he essential nature of caregiving becomes much more obvious in a pandemic. But caregiving, which often takes place in the home, outside the public eye, isn’t offered the value or respect it deserves.

That’s why Caring Across Generations held the first #CareForAll town hall on Sunday — to offer caregivers a sense of community. “What we know is that the front lines of this crisis begins in our homes. Family caregivers and domestic workers are the backbone of our care ecosystem,” the National Domestic Worker Alliance’s Alicia Garza said during a town hall. “And at this moment, domestic workers and caregivers are also vital to our collective health and wellbeing.”

“Care work has been around since human beings have been on this planet. Our families, our economy, our society has always relied on care,” Garza said in her opening remarks. “And every single one of us at some point in our lives is going to need care. And every single one of us has provided care in some way, shape, or form.”

“The problem is that care work is often hidden, and as a result of it being hidden, it’s not valued, it’s not respected, and it’s not dignified in the way that it should be.”

Garza shared her own experience as a caregiver for her mother, who died from cancer two years ago. A strong support system and flexible work arrangements, along with hospice caregivers who filled the gaps, helped Garza through the time. “I came to understand how essential caregiving is to the very fabric of our society, and I know that if I hadn’t had the supports that I had, I wouldn’t have been able to be there with my mother at the most precious times in the end of her life.”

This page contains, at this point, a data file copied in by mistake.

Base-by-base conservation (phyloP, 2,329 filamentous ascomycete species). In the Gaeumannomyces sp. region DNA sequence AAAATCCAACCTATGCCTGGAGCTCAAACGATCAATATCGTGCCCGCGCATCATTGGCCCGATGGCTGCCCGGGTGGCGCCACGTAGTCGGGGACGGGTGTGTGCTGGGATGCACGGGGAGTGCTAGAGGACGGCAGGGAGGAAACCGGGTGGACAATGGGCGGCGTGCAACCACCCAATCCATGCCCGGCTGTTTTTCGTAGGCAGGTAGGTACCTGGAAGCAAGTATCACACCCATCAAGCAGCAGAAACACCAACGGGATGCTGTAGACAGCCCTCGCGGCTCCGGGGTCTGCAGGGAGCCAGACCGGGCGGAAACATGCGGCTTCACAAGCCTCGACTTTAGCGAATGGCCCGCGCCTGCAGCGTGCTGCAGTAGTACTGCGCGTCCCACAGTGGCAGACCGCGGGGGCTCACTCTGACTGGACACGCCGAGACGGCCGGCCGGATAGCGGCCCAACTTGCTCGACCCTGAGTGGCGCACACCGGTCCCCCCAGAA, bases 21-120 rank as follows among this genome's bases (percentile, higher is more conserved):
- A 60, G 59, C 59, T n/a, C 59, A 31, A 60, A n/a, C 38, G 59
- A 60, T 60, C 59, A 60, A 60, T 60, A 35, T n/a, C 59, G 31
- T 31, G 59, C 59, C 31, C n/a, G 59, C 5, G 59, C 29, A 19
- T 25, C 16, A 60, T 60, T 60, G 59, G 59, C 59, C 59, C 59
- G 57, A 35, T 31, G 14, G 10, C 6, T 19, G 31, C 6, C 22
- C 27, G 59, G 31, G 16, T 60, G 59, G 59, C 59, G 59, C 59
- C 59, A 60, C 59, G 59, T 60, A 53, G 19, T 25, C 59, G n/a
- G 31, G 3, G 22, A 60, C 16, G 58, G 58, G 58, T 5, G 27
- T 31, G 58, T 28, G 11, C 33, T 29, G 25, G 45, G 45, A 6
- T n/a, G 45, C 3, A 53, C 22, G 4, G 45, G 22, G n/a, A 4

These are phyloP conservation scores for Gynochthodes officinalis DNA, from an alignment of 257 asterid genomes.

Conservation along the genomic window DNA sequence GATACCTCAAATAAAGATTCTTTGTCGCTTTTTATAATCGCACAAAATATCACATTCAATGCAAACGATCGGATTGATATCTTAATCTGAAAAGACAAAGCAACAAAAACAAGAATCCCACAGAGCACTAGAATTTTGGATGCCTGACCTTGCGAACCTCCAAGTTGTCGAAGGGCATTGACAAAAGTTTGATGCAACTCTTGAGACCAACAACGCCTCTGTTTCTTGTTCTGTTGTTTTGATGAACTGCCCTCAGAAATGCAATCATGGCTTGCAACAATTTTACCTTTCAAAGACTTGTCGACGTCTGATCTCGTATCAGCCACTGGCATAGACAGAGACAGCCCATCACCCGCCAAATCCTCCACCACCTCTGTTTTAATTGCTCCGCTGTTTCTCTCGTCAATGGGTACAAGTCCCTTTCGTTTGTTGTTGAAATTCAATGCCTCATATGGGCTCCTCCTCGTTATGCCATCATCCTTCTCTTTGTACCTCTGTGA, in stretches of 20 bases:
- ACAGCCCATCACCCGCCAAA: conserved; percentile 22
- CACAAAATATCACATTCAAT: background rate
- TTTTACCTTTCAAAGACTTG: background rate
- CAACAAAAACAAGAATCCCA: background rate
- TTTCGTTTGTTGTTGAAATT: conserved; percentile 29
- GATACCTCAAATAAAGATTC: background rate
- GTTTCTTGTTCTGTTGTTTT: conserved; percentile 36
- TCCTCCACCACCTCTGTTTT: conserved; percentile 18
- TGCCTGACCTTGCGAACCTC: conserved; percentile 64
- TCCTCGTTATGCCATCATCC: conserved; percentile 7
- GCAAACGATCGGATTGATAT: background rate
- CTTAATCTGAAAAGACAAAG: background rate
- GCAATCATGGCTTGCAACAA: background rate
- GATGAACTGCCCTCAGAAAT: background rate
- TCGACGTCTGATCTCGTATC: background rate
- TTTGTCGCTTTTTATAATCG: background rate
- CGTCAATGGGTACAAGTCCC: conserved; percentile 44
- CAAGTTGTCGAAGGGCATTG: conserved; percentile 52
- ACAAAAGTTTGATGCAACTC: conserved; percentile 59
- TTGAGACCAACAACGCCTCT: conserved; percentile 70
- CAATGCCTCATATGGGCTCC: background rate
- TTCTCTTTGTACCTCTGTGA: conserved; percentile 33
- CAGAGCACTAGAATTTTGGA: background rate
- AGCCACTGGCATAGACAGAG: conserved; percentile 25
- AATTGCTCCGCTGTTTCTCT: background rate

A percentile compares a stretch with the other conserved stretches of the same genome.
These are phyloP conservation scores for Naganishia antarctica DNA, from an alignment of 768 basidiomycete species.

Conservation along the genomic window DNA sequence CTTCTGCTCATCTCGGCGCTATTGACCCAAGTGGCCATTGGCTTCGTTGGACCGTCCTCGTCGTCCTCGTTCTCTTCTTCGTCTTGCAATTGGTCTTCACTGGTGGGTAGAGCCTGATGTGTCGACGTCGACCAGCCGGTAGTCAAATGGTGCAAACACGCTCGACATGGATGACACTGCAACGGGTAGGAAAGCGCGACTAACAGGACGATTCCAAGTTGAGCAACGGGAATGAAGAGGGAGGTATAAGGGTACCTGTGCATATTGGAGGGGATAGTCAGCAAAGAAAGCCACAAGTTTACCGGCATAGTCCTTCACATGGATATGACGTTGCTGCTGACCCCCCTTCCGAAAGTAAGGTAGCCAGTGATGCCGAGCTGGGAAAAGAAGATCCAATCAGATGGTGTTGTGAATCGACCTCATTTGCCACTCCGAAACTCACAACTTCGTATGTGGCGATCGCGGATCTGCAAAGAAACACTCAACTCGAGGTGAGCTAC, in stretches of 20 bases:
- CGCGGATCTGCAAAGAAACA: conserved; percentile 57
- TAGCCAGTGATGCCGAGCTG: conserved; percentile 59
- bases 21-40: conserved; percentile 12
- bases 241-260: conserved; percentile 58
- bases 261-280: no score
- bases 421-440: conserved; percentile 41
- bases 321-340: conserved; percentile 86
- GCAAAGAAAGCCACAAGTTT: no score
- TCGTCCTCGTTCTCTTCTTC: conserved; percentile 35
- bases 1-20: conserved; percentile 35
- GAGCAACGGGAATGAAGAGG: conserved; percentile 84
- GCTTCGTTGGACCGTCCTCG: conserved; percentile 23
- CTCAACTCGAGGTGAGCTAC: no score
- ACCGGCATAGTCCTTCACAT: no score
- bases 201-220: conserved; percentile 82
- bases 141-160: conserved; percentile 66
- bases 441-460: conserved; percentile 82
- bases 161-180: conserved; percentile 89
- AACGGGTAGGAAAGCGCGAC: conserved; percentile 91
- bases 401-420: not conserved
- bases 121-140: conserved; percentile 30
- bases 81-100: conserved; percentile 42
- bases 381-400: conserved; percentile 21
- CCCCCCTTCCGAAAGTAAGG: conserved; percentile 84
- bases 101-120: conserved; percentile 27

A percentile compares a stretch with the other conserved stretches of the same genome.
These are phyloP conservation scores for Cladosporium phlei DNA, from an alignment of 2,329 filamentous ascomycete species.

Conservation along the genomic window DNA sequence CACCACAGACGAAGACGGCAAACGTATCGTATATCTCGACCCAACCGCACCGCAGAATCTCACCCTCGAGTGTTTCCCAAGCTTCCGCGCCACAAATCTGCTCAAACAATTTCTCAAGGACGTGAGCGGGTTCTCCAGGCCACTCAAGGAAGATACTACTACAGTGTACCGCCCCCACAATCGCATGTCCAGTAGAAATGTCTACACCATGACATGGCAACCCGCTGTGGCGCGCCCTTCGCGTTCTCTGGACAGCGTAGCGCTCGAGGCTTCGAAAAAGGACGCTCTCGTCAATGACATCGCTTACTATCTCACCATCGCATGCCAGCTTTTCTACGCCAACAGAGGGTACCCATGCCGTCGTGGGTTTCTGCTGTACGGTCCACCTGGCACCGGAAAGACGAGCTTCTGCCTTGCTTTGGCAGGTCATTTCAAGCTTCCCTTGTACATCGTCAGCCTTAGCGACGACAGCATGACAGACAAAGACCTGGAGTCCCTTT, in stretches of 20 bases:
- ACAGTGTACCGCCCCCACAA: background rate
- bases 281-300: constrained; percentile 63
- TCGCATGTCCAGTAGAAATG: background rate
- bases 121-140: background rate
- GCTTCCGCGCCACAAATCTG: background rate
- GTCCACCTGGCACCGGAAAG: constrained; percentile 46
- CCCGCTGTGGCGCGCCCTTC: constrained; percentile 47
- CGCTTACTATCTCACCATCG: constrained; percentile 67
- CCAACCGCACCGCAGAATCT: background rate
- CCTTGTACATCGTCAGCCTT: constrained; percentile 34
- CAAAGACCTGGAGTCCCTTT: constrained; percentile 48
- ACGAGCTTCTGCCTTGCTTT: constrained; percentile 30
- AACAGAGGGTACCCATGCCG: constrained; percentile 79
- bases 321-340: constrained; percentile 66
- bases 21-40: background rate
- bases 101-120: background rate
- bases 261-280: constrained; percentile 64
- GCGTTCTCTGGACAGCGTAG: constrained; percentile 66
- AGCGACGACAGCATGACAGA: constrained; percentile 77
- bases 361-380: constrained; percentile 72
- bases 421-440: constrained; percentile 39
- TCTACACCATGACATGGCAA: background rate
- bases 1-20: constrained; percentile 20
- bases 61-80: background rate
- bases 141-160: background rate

The town hall featured several other caregivers sharing their experiences. Natalia Gontcharova said there weren’t many institutional resources available to her when she came home to take care of her mother after a cancer diagnosis. “This experience was a lot more isolating than it should’ve been.”

Aminatou Sow echoed her point about a lack of consolidated resources, something she learned after her own cancer diagnosis, when a network of friends came in to help take care of everything from administering medication to cleaning her house. Sow had learned about the need for resources before, when her mother passed away and she adjusted to parenting her siblings. In addition to more institutional supports, Sow said payment would’ve made things much easier in that moment. “So many problems that caregivers have are not necessarily alleviated by money, but money plays a big part in the reason why caregiving is so hard in the first place.”

Watch the full town hall to hear more stories from caregivers:

Negin Owliaei is a researcher at the Institute for Policy Studies, where she co-edits Inequality.org.

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